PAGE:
Let there be light. I’m absolutely obsessed with sconces in all forms, and I find that they add such a personal touch to a living room that you’re not able to find by using traditional floor lamps. They’re honestly also one of my favorite types of bathroom lighting, since they add so much sophistication to the space.
Plus, it turns out I’m not the only person who’s aware of how absolutely transformative a well-placed sconce can be. In fact, West Elm has amazed me recently with their selection of sconces. I've found that there are options in various shapes, sizes, price points, and design styles.
From cheeky flower shapes to modern gold looks, West Elm has created a few unique sconces that will easily adorn your favorite mirrors, artwork, or vanity. I don't like all of them, and these are just some of my favorites, but you’ll see that their selection goes way beyond my choices.
Best West Elm sconces 2024
These double-fluted glass frames come with a ribbed, textured finish to allow your light to soften, and you can pick between two metallic finishes: antique brass for a gold glow or dark bronze for subdued shimmer.
With a perforated metal and vintage brass finish, this sconce is all about the curves. Perforated hardwire allows for the light to subtly shine through, and the gold color scheme makes a bold statement.
The Barclay Butera Wilshire Wall Candle Sconce is a throwback to the old candle holder sconces of previous times, a feeling enhanced by the pretty iron hardware. The mirrored glass also adds a vintage touch.
Available in nine beautiful shades—from olive green to speckled tan—the Henry Sconce exemplifies sleek vibes. It’s a simple, sturdy option if you’re looking to go more minimalist.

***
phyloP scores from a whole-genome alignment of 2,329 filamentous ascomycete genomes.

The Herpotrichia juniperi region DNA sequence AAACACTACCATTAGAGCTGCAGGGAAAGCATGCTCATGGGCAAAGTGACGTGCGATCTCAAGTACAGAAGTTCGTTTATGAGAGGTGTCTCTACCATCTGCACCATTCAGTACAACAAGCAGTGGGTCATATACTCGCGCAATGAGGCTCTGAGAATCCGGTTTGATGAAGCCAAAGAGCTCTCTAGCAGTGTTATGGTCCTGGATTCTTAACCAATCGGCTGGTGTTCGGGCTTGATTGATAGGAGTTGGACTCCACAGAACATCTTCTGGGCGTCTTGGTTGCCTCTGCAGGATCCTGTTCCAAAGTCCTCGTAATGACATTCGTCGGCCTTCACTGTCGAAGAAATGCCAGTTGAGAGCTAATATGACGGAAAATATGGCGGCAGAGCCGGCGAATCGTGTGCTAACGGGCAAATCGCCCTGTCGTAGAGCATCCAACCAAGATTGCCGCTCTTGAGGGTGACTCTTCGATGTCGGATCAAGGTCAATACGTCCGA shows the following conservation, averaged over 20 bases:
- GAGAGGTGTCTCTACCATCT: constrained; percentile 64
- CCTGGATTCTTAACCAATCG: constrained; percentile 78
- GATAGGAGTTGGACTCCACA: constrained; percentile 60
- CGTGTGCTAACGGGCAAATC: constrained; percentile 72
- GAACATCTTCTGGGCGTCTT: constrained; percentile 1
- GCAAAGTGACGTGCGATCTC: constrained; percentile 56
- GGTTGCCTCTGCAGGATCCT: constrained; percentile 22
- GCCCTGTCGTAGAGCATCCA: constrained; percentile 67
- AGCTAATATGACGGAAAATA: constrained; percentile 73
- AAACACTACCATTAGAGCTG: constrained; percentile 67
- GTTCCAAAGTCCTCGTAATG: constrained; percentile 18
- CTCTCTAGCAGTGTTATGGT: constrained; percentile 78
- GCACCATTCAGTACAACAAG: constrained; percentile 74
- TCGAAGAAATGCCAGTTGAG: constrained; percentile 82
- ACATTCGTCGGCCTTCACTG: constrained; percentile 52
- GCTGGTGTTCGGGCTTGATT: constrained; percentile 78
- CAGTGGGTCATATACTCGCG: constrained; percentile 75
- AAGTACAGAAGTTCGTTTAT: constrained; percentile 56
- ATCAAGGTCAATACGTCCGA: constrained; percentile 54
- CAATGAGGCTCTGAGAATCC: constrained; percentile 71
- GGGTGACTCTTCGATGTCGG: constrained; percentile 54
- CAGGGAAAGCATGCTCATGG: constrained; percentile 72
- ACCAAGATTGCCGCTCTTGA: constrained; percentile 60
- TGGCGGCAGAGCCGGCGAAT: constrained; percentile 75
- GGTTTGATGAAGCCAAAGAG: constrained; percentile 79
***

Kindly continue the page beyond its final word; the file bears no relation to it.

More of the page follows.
This is my absolute favorite choice for a bathroom or powder room. Not only does the bright, integrated LED bulb last forever, but the chic brass accents are moisture-friendly, so they’ll be able to withstand the elements
Why have only one light when you can have two? This tubular, criss-cross design is so original, and the arms are adjustable so you can pick your perfect dimensions.
The Mitchel Sconce gives me retro vibes, but the simple spherical shape is truly timeless. You can just use one to highlight a photo or piece of art, or add multiple around your wall for a glamorous look.
This white linen shade adds a comforting glow to any hallway, while the exposed metal frame keeps it a bit more on the industrial side. I recommend buying a set of two in order to adorn a mirror on either side.
The Florent Sconce is particularly chic because it uses plaster for a monochrome look. The silhouette is traditional yet modern, and the sloped curving container hides even the largest bulb easily.
According to the brand, the Rotaire 3-Light Sconce has a flora-inspired design, and I can totally see how: Don’t those hardwire circular cones look just like little plants? The cast aluminum finish is durable, yet lightweight.
For a beach vacation-inspired look, this sconce is ideal: The relaxed rattan brings texture and comfort, and it can be installed both vertically and horizontally, depending on how modern of a look you’re going for.
Pretty hexagonal shapes and a selection of finishes give this sconce a custom feel, while the metal canopy adds an elegant finish. It’s the perfect accessory to add some soft light over a simple vanity.
How do you make sure your sconce has been placed at the correct height?
You can trust Homes & Gardens.
Generally speaking, sconces should be placed at eye level, which is typically around 60 to 66 inches from the floor. This allows for the sconces to provide adequate lighting without causing harsh glare or discomfort, but of course, exact height depends on how tall you are and how you’d prefer the lighting to be showcased across the room.
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Nikhita is the Style Editor for Homes & Gardens, making sure our home-savvy readers are always aware of the latest trends and deepening their knowledge of classic design. Nikhita graduated with her Master of Arts in Magazine Journalism from New York University, and has spent a decade in interior design and shopping roles at shelter publications ELLE DECOR and Domino Magazine.
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